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Geography 10031. Ideographic writing: a writing system in which each symbol represents not a sound but rather a concept2. Loess: a fine wind-deposited sediment that makes fertile soil but is very vulnerable to water erosion3. Spheres of influence: in countries not formally colonized in the 19th and early 20th centuries (particularly China and Iran), limited areas were gained by particular European countries for trade purposes and more generally for economic exploitation and political manipulation4. Special Economic Zones (SEZs): relatively small districts in China were fully opened to global capitalism after China began to form its economy in the 1980s5. Lingua franca: an agreed upon common language to facilitate communication on specific topics such as international business, politics, sports, or entertainment6. Khmer Rouge: literally “Red (or communists) Cambodians”. The left wing insurgent group led by French-educated Marxists that ruled Cambodia from 1975 to 1979, during which time it engaged in genocidal acts against the Cambodian people7. Transmigration: the planned, government-sponsored relocation of people from one area to another within a state territory* Describe the four seasons of the year and where on the earth the maximum solar energyper unit area is falling during those seasons. Slides and notes for January 17th.* Describe where on the earth low air pressure and heavy precipitation is common and where high pressure and little precipitation is common. Slides and notes for January 17th. * Understand that levels of solar energy input, air pressure, and precipitation move north and south with the seasons. Also understand how the Inter-Tropical Convergence Zone (ITCZ) moves with the seasons and what effect it has on the weather. See your notes for January 17th and the slides for that day.* Understand how to interpret a population pyramid, such as how to distinguish between a country with a young and growing population, one with a stable population, and one with a large elderly population. Page 21, textbook; slides for February 10th.* Understand the demographic transition model and how this model describes changing population growth as countries move from high birth and death rates to low birth and death rates. Textbook, page 22; slides for February 10th.* Identify densely populated and lightly populated areas in East Asia. Textbook, pages 496-7 and 502 and slides for January 22nd.* Understand how China still has a majority-rural population but Japan, South Korea, andTaiwan are highly urbanized. Textbook, page 495.* Know that a high percentage of Japan’s population is elderly and what effects that may have on their economic future. Textbook, pages 495, 527-28.* Understand what ideographic writing means and how the Chinese writing system was partially adopted by other East Asian languages like Korean and Japanese. Textbook, page 505-506.* Understand how both China and Taiwan as well as North Korea and South Korea are two governments each claiming to be the rightful rulers of China and Korea. These splits are the result of civil wars between Communist and anti-Communist parties in those countries. Slides for January 22nd. * Know about the role of Okinawa in the U.S. military presence in East Asia and the role of the Senkaku/Diaoyu islands in political tensions between Japan, South Korea, Taiwan and China. Slides for January 22nd. * Comprehend how China’s land area has grown and shrunk over the centuries, and that some parts of China today like Tibet and Xinjiang have not always been part of China. Textbook, page 517.* Recall how European powers like Britain and France, and later the Japanese empire, opened China’s ports to greater foreign trade and eventually carved spheres of influence for themselves in China. Textbook, page 517.* Understand that China underwent a path of socialist, inward-looking economic development under the Communist party and Mao Zedong but after Mao’s death shifted to greater connection to the global capitalist economy. Slides for January 27th; textbook, pages 529-32.* Understand that about 150 million of China’s 1.3 billion people are migrant workers and be able to describe how China’s household registration system affects their families and where they live. Textbook, page 503 and the film ‘Last Train Home.’* Recall the main characters in the documentary Last Train Home and the main events of the film. Understand why so many Chinese migrant workers try to go home for the LunarNew Year and why their families don’t usually migrate with them to the cities. * Remember what province the Zhang family in Last Train Home is from and what province mom and dad work in.* Comprehend how climatic patterns cause loess, or wind-blown sediment, from the Gobidesert to accumulate on the Loess Plateau in China. Also understand the plateau’s seriouserosion problem and its contribution to the Yellow river’s characteristic color. See textbook, page 486 and class slides from February 7th. * Describe differences in elevation and precipitation levels between eastern China (low elevation, rainy) and western China (high elevation, dry). See class slides from February 7th and the textbook, pages 493-94. * Understand how east of Gansu province Han Chinese are the majority of China’s population and west of there other ethnic groups, like Tibetans and Uighurs, become the majority. Slides for February 7th; textbook, pages 511-18. * Understand the relationship of China, Tibet and Xinjiang and how that relationship has changed over time. Slides for February 7th; textbook, pages 515-18.* Understand the cultural groups native to Tibet and Xinjiang and their relationship with the majority of Chinese people. Slides for February 7th.* Understand how the weather changes during the year in a monsoon climate and how theshifting ITCZ moves the rainy season across Southeast Asia. Slides for February 10th; textbook, page 595. * Identify densely populated areas in Southeast Asia, like the river deltas of Thailand, Burma and Vietnam and the island of Java in Indonesia. Textbook, page 599.* Understand the importance of the Mekong river to Southeast Asian people and how hydroelectric dam development causes controversy between upriver and downriver countries. Identify the Tonle Sap lake in Cambodia and how it changes between the rainy and dry monsoon seasons. Slides for February 10th; textbook, page 630.* Review the history of European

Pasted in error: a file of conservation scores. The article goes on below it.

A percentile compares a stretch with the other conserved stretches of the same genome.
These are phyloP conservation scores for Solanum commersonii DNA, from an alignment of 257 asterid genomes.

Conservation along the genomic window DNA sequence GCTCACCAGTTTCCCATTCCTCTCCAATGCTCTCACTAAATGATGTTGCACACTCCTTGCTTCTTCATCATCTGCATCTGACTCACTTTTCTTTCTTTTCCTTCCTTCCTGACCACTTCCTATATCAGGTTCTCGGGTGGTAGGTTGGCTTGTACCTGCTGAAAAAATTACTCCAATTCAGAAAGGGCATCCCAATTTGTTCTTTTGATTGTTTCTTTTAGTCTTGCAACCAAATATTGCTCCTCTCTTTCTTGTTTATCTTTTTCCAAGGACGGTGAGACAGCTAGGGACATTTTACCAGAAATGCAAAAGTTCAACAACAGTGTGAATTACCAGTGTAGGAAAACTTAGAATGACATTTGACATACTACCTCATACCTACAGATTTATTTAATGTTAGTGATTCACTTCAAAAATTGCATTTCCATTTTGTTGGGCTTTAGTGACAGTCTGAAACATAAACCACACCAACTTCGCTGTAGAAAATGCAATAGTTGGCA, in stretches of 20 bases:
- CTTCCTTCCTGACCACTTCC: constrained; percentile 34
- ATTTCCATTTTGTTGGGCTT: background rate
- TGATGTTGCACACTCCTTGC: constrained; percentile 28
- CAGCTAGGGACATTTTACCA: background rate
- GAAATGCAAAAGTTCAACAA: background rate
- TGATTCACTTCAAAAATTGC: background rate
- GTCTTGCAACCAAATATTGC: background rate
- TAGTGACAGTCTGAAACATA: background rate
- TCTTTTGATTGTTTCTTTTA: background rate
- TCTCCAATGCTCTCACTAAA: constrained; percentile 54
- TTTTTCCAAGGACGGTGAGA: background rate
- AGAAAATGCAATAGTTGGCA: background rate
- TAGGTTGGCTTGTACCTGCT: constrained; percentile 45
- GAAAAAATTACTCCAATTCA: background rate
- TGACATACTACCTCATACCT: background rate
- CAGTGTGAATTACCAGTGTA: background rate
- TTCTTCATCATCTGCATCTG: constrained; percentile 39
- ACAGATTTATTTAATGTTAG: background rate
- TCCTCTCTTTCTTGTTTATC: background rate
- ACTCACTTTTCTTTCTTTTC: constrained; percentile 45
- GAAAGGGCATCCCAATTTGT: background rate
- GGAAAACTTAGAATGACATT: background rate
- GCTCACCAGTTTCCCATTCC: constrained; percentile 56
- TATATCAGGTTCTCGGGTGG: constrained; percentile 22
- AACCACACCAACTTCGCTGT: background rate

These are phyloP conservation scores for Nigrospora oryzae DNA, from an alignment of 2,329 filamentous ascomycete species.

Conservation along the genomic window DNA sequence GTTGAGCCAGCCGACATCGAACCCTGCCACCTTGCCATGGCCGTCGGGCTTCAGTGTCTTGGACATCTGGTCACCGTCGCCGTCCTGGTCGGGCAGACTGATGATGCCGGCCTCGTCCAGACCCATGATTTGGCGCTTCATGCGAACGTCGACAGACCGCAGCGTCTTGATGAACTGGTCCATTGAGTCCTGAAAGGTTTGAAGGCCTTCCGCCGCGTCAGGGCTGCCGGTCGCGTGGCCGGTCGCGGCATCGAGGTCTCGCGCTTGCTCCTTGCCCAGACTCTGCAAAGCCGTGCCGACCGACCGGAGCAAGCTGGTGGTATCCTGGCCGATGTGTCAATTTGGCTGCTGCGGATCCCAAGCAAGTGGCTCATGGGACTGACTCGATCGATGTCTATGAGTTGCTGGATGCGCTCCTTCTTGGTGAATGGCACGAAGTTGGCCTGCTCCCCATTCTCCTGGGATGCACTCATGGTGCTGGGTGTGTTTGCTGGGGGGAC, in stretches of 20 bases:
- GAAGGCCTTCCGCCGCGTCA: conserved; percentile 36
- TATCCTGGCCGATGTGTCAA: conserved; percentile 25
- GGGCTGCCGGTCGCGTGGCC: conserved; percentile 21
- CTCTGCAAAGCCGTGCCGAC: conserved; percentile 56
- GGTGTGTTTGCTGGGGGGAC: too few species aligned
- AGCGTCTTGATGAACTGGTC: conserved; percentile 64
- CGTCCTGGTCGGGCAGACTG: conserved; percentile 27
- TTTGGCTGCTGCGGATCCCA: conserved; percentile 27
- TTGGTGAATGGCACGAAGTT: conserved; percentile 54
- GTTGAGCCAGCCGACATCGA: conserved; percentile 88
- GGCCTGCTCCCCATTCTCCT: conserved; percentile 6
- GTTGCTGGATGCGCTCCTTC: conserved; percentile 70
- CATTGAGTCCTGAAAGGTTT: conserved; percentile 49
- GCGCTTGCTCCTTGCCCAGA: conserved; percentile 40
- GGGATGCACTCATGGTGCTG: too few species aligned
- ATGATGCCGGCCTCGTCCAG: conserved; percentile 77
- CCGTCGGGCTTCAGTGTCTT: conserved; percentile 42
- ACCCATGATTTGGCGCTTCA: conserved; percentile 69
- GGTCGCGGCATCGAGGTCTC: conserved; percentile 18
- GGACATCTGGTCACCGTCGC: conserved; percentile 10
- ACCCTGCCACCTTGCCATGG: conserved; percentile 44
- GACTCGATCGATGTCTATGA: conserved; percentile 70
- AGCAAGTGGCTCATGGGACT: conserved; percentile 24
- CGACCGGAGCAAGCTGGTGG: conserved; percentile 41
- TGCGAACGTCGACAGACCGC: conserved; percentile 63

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LSU GEOG 1003 - Notes